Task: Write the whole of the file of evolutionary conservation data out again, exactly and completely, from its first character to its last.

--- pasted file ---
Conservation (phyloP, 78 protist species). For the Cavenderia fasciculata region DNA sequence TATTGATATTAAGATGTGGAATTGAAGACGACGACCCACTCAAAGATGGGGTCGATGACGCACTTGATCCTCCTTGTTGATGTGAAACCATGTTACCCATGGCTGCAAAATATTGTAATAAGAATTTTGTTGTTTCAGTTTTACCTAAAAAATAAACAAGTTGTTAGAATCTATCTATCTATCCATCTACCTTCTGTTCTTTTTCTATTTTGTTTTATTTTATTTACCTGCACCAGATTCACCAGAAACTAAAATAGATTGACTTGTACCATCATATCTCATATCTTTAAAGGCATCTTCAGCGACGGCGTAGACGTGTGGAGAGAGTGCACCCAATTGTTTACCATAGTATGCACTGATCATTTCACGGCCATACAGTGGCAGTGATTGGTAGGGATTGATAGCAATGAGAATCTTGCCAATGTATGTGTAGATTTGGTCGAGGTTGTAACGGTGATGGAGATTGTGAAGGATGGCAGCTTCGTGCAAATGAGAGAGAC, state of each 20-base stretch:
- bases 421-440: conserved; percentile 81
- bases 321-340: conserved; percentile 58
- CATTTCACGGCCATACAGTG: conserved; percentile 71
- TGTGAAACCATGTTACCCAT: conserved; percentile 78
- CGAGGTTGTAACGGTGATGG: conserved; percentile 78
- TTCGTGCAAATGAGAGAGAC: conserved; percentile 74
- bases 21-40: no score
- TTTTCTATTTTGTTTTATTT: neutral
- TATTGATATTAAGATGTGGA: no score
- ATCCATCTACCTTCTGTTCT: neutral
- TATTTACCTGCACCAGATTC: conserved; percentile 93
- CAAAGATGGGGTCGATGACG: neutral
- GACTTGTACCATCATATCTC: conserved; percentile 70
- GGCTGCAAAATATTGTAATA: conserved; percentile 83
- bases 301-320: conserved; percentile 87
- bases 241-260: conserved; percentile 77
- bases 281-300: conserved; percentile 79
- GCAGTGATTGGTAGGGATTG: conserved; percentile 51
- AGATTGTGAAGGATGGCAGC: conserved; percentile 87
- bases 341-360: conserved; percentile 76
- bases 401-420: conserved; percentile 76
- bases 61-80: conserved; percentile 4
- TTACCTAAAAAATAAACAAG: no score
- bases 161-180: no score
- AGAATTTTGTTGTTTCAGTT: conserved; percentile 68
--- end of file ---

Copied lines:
Conservation (phyloP, 78 protist species). For the Cavenderia fasciculata region DNA sequence TATTGATATTAAGATGTGGAATTGAAGACGACGACCCACTCAAAGATGGGGTCGATGACGCACTTGATCCTCCTTGTTGATGTGAAACCATGTTACCCATGGCTGCAAAATATTGTAATAAGAATTTTGTTGTTTCAGTTTTACCTAAAAAATAAACAAGTTGTTAGAATCTATCTATCTATCCATCTACCTTCTGTTCTTTTTCTATTTTGTTTTATTTTATTTACCTGCACCAGATTCACCAGAAACTAAAATAGATTGACTTGTACCATCATATCTCATATCTTTAAAGGCATCTTCAGCGACGGCGTAGACGTGTGGAGAGAGTGCACCCAATTGTTTACCATAGTATGCACTGATCATTTCACGGCCATACAGTGGCAGTGATTGGTAGGGATTGATAGCAATGAGAATCTTGCCAATGTATGTGTAGATTTGGTCGAGGTTGTAACGGTGATGGAGATTGTGAAGGATGGCAGCTTCGTGCAAATGAGAGAGAC, state of each 20-base stretch:
- bases 421-440: conserved; percentile 81
- bases 321-340: conserved; percentile 58
- CATTTCACGGCCATACAGTG: conserved; percentile 71
- TGTGAAACCATGTTACCCAT: conserved; percentile 78
- CGAGGTTGTAACGGTGATGG: conserved; percentile 78
- TTCGTGCAAATGAGAGAGAC: conserved; percentile 74
- bases 21-40: no score
- TTTTCTATTTTGTTTTATTT: neutral
- TATTGATATTAAGATGTGGA: no score
- ATCCATCTACCTTCTGTTCT: neutral
- TATTTACCTGCACCAGATTC: conserved; percentile 93
- CAAAGATGGGGTCGATGACG: neutral
- GACTTGTACCATCATATCTC: conserved; percentile 70
- GGCTGCAAAATATTGTAATA: conserved; percentile 83
- bases 301-320: conserved; percentile 87
- bases 241-260: conserved; percentile 77
- bases 281-300: conserved; percentile 79
- GCAGTGATTGGTAGGGATTG: conserved; percentile 51
- AGATTGTGAAGGATGGCAGC: conserved; percentile 87
- bases 341-360: conserved; percentile 76
- bases 401-420: conserved; percentile 76
- bases 61-80: conserved; percentile 4
- TTACCTAAAAAATAAACAAG: no score
- bases 161-180: no score
- AGAATTTTGTTGTTTCAGTT: conserved; percentile 68